There is certainly much to consider as we think about these events. But as a scholar of religion in the American far-right I want to say something that might be useful for others as they work to understand what happened at Charlottesville, especially concerning the still evolving relationship between white nationalism and religion. But even in my book I am careful to say that what I offer is not a final statement on the topic, and that further study is needed. I can therefore only provide a few things here for our consideration.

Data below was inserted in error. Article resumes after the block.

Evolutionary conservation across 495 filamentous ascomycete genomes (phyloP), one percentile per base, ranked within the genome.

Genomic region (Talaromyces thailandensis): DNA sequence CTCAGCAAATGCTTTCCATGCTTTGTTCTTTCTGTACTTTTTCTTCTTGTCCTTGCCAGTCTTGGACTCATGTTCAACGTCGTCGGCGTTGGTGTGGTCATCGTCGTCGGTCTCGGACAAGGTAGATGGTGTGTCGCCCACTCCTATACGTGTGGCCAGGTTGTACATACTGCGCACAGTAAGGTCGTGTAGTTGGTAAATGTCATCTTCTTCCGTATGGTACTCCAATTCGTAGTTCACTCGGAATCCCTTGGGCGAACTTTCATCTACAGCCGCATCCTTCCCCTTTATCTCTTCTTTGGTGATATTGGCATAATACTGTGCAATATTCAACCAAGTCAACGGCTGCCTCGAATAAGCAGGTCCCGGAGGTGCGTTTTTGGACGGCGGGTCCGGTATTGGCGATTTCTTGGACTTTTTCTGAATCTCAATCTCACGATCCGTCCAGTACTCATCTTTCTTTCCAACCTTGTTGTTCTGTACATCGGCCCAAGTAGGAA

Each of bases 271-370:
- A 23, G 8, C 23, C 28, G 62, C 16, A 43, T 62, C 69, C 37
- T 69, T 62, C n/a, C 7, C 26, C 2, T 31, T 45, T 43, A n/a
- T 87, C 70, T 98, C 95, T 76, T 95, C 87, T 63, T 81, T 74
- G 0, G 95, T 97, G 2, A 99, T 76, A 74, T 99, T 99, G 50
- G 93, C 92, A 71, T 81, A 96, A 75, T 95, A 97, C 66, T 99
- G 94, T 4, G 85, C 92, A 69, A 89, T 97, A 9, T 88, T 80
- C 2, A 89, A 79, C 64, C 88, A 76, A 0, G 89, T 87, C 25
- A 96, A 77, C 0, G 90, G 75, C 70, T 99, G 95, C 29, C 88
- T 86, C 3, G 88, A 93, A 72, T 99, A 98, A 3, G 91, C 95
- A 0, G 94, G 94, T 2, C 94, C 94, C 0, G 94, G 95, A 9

The first thing to say is that there is political and religious diversity among white nationalists. There is no one single organization or strategy that dominates. And even what we call the “Alt-Right” is comprised of various, often competing individuals and organizations, some of whom do not regard themselves as white nationalists. This is of course why there was a rally to “unite the right.” There is however an underlying logic common to all the various groups that can properly be called white nationalist. This logic is characterized by the conviction that the white race is perpetually in peril; threatened by racial integration, by “political correctness,” by multiculturalism, by an imagined racial Malthusianism in which racial groups are alleged to be in competition to outfight and outbreed one another. This conspiratorial victimology is coupled with the imperative to act to purify the biological stock and the ideology of the white race so that they might be able to effectively, in the words of white nationalist leader David Lane, “secure the existence of [white] people and a future for white children.” I have called this logic racial protectionism.1